Begin talking to the rabbit whenever it comes close to you. Make sure that your voice is always low, gentle, and calm. This will help to keep the rabbit calm.
If you end up scaring the rabbit, they may freeze in place in a strange catatonic state. Although you could likely pick it up, resist the urge to do it.
The rabbit is literally frozen with fear and shock, or even death is likely to follow. Just ignore it until it becomes calm again.
Rabbits dwell on the ground. They become terrified when they are lifted off the ground. Your best bet is to use a humane trap. Most co-op and pet stores sell them.
Put the trap in the path of the rabbit and bait it. When the rabbit grabs the bait, the door will close. After the rabbit has been caught, she will be scared.
Cover the trap with a blanket or towel to help calm her down. Leave her alone for at least 30 minutes before taking her inside your home and transferring to a rabbit cage.
Word to the wise – don’t expect any gratitude from the bunny. You are going to have to spend plenty of time getting her to trust you. Just don’t give up.
While she may never be your best friend, you may at least form a slight bond.
How Long Does A Wild Rabbit Live In Captivity?
There is no actual number to answer this question. It ranges and depends on a number of factors.
What can be said is that they will certainly live longer than the average of two years in the wild.
Assuming of course that their nutritional needs are met, and they are in no danger from other household pets.
Do Wild Rabbits Have Diseases?
Yes, it is possible for wild rabbits to have diseases, and they can pass them on to other rabbits you have in the house.
The diseases carried by wild rabbits are often associated with bacteria and parasites. For this reason, it is wise to use caution when handling one.
Likely the most common disease rabbit carry is rabbit fever, or tularemia. This can be transmitted to humans through the tissue or blood of an infected rabbit.
It is important to note that this can also be transmitted to humans by ticks and deer flies. Swollen lymph nodes and skin ulcers are the symptoms.
Another disease which affects only rabbits is a type of pox known as myxomatosis. There is also rabbit hemorrhagic disease, or Calicivirus.
It also affects only domestic and wild rabbits. Unfortunately, it is both extremely contagious and fatal.
These are just some, but not all, of the most common diseases to be aware of, but there are more that can vary by location.
If you were to attempt to domesticate a wild rabbit, you should of course get them checked over by a vet as soon as you can.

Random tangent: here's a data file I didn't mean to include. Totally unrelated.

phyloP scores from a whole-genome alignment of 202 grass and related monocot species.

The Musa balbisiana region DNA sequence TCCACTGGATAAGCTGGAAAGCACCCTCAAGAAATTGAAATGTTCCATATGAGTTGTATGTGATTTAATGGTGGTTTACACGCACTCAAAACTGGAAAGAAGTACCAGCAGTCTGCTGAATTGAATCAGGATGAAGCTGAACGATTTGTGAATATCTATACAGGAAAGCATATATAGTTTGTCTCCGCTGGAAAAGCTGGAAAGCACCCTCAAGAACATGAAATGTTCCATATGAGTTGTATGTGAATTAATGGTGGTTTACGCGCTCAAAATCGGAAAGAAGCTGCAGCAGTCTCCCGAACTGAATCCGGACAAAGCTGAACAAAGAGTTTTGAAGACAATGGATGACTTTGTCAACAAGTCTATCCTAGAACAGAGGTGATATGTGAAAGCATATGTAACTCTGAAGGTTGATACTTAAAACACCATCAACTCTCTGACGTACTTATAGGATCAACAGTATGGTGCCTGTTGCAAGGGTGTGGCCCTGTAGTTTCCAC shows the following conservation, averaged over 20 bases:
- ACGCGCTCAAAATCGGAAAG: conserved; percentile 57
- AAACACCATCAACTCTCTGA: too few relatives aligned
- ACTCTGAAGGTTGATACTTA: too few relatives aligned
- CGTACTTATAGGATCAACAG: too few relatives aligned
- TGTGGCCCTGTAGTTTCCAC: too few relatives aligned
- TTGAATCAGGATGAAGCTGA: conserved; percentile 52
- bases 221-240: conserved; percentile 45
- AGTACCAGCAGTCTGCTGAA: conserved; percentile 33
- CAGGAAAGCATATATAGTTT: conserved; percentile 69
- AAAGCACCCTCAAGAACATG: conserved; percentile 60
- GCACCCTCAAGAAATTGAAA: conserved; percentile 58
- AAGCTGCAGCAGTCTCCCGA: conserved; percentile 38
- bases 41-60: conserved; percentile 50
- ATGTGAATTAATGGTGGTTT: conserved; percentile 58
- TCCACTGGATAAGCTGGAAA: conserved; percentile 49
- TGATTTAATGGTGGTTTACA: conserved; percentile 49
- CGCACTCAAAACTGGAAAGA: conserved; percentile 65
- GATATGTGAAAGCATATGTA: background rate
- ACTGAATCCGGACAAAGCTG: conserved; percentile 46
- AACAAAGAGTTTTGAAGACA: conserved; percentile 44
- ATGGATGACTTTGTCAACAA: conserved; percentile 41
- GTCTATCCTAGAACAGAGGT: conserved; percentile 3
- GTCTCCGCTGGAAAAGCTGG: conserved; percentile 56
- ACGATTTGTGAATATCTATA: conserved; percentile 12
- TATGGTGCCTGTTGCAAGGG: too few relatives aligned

Will A Wild Rabbit Bite You?
Yes, a wild rabbit will likely bite you. However, there are reasons why they choose to bite.
It is also important to note that a domesticated rabbit will bite for these same reasons. This first reason applies to wild rabbits are they have become part of your household.
Attention biting occurs when your rabbit decides that it wants you to either play with it or give it some other type of attention. These bites are not meant to hurt.
Fear biting is not an aggressive act. There is no intention to hurt you. Rather, something in the vicinity could be making her scared. For example, if you are holding Bugs and the dog starts to bark wildly, she may bite you just because she is afraid of the dog!
Boredom biting sometimes occurs from time to time. This problem can be fixed by getting your rabbit some new toys to play with and chew on.
Emotional biting can happen and it is usually hard to understand the causes. Think of your rabbit as toddlers who need to be calmed after a temper tantrum or crying fit. Talk softly and pet gently.
Aggression and territorial biting are the hardest habits to break. Aggression biting usually stems from trust issues. It takes work and time to get a rabbit to trust you. And don’t underestimate the power of treats.
The more a rabbit associates you with pleasure, the quicker trust will be established.
Territorial biting can often be stopped by having your rabbit altered, whether it is male or female. Also, females who are spayed are less likely to develop cancer down the road.
Keeping a wild rabbit as a pet can be done, however, there is a lot you would need to consider in order to successfully domesticate them and bring them safely into your home.
With local laws, diseases, biting, a shorter life expectancy and moral factors to consider – sometimes it is just better to bite the bullet and invest in a domesticated species from a trusted pet store.
There is a reason in why most rabbit owners purchase their rabbits from specific places.
Remember, all rabbits sold in a store have been bred intentionally for domestication; they have not rounded up a group of wild rabbits to sell! Its a lot more complicated than that.
Of course, domesticating a wild rabbit is possible, and you can look to bring one into your home successfully with some thought, consideration, care and best practices. You’ll also want to get them looked over by a vet as soon as you can.
Either way, keeping a wild rabbit as a pet, is generally not recommended.
I am a practiced pet owner with decades of experience owning a number of different pets. I am also the main writer and chief editor here at Pet Educate; a site I created to share everything I’ve learned about pet ownership over the years and my extensive research along the way.